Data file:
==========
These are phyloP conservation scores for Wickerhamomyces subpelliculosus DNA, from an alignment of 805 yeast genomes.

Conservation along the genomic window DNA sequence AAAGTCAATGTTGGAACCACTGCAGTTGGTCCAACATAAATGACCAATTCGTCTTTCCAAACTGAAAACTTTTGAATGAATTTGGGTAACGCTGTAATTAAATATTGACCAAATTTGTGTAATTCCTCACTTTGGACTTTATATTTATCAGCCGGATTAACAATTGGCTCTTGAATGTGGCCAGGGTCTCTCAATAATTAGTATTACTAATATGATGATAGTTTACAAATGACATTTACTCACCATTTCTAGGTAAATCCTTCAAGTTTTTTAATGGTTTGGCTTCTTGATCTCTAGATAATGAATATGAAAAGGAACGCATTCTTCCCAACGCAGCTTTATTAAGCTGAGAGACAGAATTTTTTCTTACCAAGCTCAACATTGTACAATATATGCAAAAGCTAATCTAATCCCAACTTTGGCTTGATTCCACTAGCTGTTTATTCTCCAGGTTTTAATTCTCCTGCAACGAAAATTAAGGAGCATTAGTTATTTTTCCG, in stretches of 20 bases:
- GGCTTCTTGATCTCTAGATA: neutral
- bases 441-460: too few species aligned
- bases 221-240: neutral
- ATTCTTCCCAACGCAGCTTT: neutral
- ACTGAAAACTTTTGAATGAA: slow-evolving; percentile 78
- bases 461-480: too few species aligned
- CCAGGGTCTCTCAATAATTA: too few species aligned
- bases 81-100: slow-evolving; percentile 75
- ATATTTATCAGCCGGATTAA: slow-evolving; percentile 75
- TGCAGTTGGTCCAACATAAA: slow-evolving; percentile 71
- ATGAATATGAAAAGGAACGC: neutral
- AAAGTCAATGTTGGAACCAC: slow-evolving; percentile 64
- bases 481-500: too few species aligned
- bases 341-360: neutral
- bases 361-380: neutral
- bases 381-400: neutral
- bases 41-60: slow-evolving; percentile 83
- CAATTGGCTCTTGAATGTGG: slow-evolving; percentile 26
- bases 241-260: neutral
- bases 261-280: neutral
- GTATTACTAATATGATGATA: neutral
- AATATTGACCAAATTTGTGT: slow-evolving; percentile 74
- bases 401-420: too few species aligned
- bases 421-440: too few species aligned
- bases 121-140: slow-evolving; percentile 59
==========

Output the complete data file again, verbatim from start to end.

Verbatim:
These are phyloP conservation scores for Wickerhamomyces subpelliculosus DNA, from an alignment of 805 yeast genomes.

Conservation along the genomic window DNA sequence AAAGTCAATGTTGGAACCACTGCAGTTGGTCCAACATAAATGACCAATTCGTCTTTCCAAACTGAAAACTTTTGAATGAATTTGGGTAACGCTGTAATTAAATATTGACCAAATTTGTGTAATTCCTCACTTTGGACTTTATATTTATCAGCCGGATTAACAATTGGCTCTTGAATGTGGCCAGGGTCTCTCAATAATTAGTATTACTAATATGATGATAGTTTACAAATGACATTTACTCACCATTTCTAGGTAAATCCTTCAAGTTTTTTAATGGTTTGGCTTCTTGATCTCTAGATAATGAATATGAAAAGGAACGCATTCTTCCCAACGCAGCTTTATTAAGCTGAGAGACAGAATTTTTTCTTACCAAGCTCAACATTGTACAATATATGCAAAAGCTAATCTAATCCCAACTTTGGCTTGATTCCACTAGCTGTTTATTCTCCAGGTTTTAATTCTCCTGCAACGAAAATTAAGGAGCATTAGTTATTTTTCCG, in stretches of 20 bases:
- GGCTTCTTGATCTCTAGATA: neutral
- bases 441-460: too few species aligned
- bases 221-240: neutral
- ATTCTTCCCAACGCAGCTTT: neutral
- ACTGAAAACTTTTGAATGAA: slow-evolving; percentile 78
- bases 461-480: too few species aligned
- CCAGGGTCTCTCAATAATTA: too few species aligned
- bases 81-100: slow-evolving; percentile 75
- ATATTTATCAGCCGGATTAA: slow-evolving; percentile 75
- TGCAGTTGGTCCAACATAAA: slow-evolving; percentile 71
- ATGAATATGAAAAGGAACGC: neutral
- AAAGTCAATGTTGGAACCAC: slow-evolving; percentile 64
- bases 481-500: too few species aligned
- bases 341-360: neutral
- bases 361-380: neutral
- bases 381-400: neutral
- bases 41-60: slow-evolving; percentile 83
- CAATTGGCTCTTGAATGTGG: slow-evolving; percentile 26
- bases 241-260: neutral
- bases 261-280: neutral
- GTATTACTAATATGATGATA: neutral
- AATATTGACCAAATTTGTGT: slow-evolving; percentile 74
- bases 401-420: too few species aligned
- bases 421-440: too few species aligned
- bases 121-140: slow-evolving; percentile 59